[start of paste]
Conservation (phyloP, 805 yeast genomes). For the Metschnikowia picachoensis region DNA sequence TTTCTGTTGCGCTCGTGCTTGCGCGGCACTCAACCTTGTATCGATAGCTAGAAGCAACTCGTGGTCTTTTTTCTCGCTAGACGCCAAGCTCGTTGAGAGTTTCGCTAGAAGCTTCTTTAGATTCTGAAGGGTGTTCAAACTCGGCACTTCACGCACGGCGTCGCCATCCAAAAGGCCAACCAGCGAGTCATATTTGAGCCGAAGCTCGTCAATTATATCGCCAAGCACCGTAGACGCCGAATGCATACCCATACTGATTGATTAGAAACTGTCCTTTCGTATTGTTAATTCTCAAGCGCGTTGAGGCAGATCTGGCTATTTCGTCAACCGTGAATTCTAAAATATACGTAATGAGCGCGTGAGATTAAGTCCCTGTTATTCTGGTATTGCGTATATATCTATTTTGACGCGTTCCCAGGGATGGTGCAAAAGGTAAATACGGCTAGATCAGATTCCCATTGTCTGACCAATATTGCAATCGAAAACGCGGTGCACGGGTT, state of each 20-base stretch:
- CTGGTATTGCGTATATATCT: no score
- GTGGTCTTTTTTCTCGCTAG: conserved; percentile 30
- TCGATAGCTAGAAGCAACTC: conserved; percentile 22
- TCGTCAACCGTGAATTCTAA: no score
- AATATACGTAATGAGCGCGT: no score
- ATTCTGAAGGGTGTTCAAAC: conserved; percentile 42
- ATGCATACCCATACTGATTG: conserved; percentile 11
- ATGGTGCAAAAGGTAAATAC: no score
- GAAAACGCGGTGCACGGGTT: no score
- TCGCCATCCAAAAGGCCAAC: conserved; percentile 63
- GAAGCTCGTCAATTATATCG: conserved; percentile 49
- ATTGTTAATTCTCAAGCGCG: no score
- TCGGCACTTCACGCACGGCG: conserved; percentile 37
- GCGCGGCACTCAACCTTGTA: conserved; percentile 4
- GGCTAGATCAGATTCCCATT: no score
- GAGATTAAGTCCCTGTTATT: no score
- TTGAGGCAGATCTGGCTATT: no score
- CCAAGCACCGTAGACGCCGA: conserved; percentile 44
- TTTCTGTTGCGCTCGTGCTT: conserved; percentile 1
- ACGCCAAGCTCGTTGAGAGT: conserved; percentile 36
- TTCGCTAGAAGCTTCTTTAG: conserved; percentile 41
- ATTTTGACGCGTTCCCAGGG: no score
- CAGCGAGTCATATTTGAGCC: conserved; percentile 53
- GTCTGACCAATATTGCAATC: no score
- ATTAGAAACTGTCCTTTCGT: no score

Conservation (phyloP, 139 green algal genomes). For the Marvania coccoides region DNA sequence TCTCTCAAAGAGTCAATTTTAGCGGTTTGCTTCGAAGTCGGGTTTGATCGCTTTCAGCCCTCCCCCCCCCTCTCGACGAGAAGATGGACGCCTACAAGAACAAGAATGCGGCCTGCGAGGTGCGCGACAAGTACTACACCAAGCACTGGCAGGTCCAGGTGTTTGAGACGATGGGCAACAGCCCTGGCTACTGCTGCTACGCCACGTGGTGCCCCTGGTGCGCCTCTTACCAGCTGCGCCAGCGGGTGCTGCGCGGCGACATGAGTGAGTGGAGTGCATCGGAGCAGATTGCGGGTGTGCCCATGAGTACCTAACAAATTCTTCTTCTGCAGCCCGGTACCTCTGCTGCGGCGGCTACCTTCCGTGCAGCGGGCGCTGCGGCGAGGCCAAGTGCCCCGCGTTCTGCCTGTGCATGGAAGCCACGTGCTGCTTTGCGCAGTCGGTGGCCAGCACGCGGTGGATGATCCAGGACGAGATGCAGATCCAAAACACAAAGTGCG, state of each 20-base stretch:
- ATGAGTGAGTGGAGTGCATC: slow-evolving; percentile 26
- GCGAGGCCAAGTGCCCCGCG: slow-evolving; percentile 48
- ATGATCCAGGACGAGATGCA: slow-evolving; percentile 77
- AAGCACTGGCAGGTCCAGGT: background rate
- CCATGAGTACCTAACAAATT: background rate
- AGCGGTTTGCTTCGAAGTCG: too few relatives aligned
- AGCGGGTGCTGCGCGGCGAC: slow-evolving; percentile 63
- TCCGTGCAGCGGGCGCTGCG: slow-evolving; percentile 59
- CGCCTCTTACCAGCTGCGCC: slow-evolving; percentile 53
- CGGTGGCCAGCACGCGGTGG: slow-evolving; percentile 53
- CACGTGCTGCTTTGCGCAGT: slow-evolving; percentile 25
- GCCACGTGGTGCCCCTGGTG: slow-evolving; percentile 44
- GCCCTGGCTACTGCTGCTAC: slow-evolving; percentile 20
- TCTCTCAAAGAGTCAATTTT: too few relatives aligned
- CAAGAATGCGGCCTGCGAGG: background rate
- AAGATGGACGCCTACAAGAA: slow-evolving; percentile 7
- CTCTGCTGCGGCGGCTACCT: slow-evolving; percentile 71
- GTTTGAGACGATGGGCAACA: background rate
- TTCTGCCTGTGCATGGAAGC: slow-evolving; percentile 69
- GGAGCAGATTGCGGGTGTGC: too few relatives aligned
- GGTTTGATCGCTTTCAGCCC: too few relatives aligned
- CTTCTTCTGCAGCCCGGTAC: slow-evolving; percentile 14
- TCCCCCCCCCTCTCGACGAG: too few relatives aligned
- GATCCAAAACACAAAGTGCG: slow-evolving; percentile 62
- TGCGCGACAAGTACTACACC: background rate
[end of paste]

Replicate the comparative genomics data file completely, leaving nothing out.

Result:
Conservation (phyloP, 805 yeast genomes). For the Metschnikowia picachoensis region DNA sequence TTTCTGTTGCGCTCGTGCTTGCGCGGCACTCAACCTTGTATCGATAGCTAGAAGCAACTCGTGGTCTTTTTTCTCGCTAGACGCCAAGCTCGTTGAGAGTTTCGCTAGAAGCTTCTTTAGATTCTGAAGGGTGTTCAAACTCGGCACTTCACGCACGGCGTCGCCATCCAAAAGGCCAACCAGCGAGTCATATTTGAGCCGAAGCTCGTCAATTATATCGCCAAGCACCGTAGACGCCGAATGCATACCCATACTGATTGATTAGAAACTGTCCTTTCGTATTGTTAATTCTCAAGCGCGTTGAGGCAGATCTGGCTATTTCGTCAACCGTGAATTCTAAAATATACGTAATGAGCGCGTGAGATTAAGTCCCTGTTATTCTGGTATTGCGTATATATCTATTTTGACGCGTTCCCAGGGATGGTGCAAAAGGTAAATACGGCTAGATCAGATTCCCATTGTCTGACCAATATTGCAATCGAAAACGCGGTGCACGGGTT, state of each 20-base stretch:
- CTGGTATTGCGTATATATCT: no score
- GTGGTCTTTTTTCTCGCTAG: conserved; percentile 30
- TCGATAGCTAGAAGCAACTC: conserved; percentile 22
- TCGTCAACCGTGAATTCTAA: no score
- AATATACGTAATGAGCGCGT: no score
- ATTCTGAAGGGTGTTCAAAC: conserved; percentile 42
- ATGCATACCCATACTGATTG: conserved; percentile 11
- ATGGTGCAAAAGGTAAATAC: no score
- GAAAACGCGGTGCACGGGTT: no score
- TCGCCATCCAAAAGGCCAAC: conserved; percentile 63
- GAAGCTCGTCAATTATATCG: conserved; percentile 49
- ATTGTTAATTCTCAAGCGCG: no score
- TCGGCACTTCACGCACGGCG: conserved; percentile 37
- GCGCGGCACTCAACCTTGTA: conserved; percentile 4
- GGCTAGATCAGATTCCCATT: no score
- GAGATTAAGTCCCTGTTATT: no score
- TTGAGGCAGATCTGGCTATT: no score
- CCAAGCACCGTAGACGCCGA: conserved; percentile 44
- TTTCTGTTGCGCTCGTGCTT: conserved; percentile 1
- ACGCCAAGCTCGTTGAGAGT: conserved; percentile 36
- TTCGCTAGAAGCTTCTTTAG: conserved; percentile 41
- ATTTTGACGCGTTCCCAGGG: no score
- CAGCGAGTCATATTTGAGCC: conserved; percentile 53
- GTCTGACCAATATTGCAATC: no score
- ATTAGAAACTGTCCTTTCGT: no score

Conservation (phyloP, 139 green algal genomes). For the Marvania coccoides region DNA sequence TCTCTCAAAGAGTCAATTTTAGCGGTTTGCTTCGAAGTCGGGTTTGATCGCTTTCAGCCCTCCCCCCCCCTCTCGACGAGAAGATGGACGCCTACAAGAACAAGAATGCGGCCTGCGAGGTGCGCGACAAGTACTACACCAAGCACTGGCAGGTCCAGGTGTTTGAGACGATGGGCAACAGCCCTGGCTACTGCTGCTACGCCACGTGGTGCCCCTGGTGCGCCTCTTACCAGCTGCGCCAGCGGGTGCTGCGCGGCGACATGAGTGAGTGGAGTGCATCGGAGCAGATTGCGGGTGTGCCCATGAGTACCTAACAAATTCTTCTTCTGCAGCCCGGTACCTCTGCTGCGGCGGCTACCTTCCGTGCAGCGGGCGCTGCGGCGAGGCCAAGTGCCCCGCGTTCTGCCTGTGCATGGAAGCCACGTGCTGCTTTGCGCAGTCGGTGGCCAGCACGCGGTGGATGATCCAGGACGAGATGCAGATCCAAAACACAAAGTGCG, state of each 20-base stretch:
- ATGAGTGAGTGGAGTGCATC: slow-evolving; percentile 26
- GCGAGGCCAAGTGCCCCGCG: slow-evolving; percentile 48
- ATGATCCAGGACGAGATGCA: slow-evolving; percentile 77
- AAGCACTGGCAGGTCCAGGT: background rate
- CCATGAGTACCTAACAAATT: background rate
- AGCGGTTTGCTTCGAAGTCG: too few relatives aligned
- AGCGGGTGCTGCGCGGCGAC: slow-evolving; percentile 63
- TCCGTGCAGCGGGCGCTGCG: slow-evolving; percentile 59
- CGCCTCTTACCAGCTGCGCC: slow-evolving; percentile 53
- CGGTGGCCAGCACGCGGTGG: slow-evolving; percentile 53
- CACGTGCTGCTTTGCGCAGT: slow-evolving; percentile 25
- GCCACGTGGTGCCCCTGGTG: slow-evolving; percentile 44
- GCCCTGGCTACTGCTGCTAC: slow-evolving; percentile 20
- TCTCTCAAAGAGTCAATTTT: too few relatives aligned
- CAAGAATGCGGCCTGCGAGG: background rate
- AAGATGGACGCCTACAAGAA: slow-evolving; percentile 7
- CTCTGCTGCGGCGGCTACCT: slow-evolving; percentile 71
- GTTTGAGACGATGGGCAACA: background rate
- TTCTGCCTGTGCATGGAAGC: slow-evolving; percentile 69
- GGAGCAGATTGCGGGTGTGC: too few relatives aligned
- GGTTTGATCGCTTTCAGCCC: too few relatives aligned
- CTTCTTCTGCAGCCCGGTAC: slow-evolving; percentile 14
- TCCCCCCCCCTCTCGACGAG: too few relatives aligned
- GATCCAAAACACAAAGTGCG: slow-evolving; percentile 62
- TGCGCGACAAGTACTACACC: background rate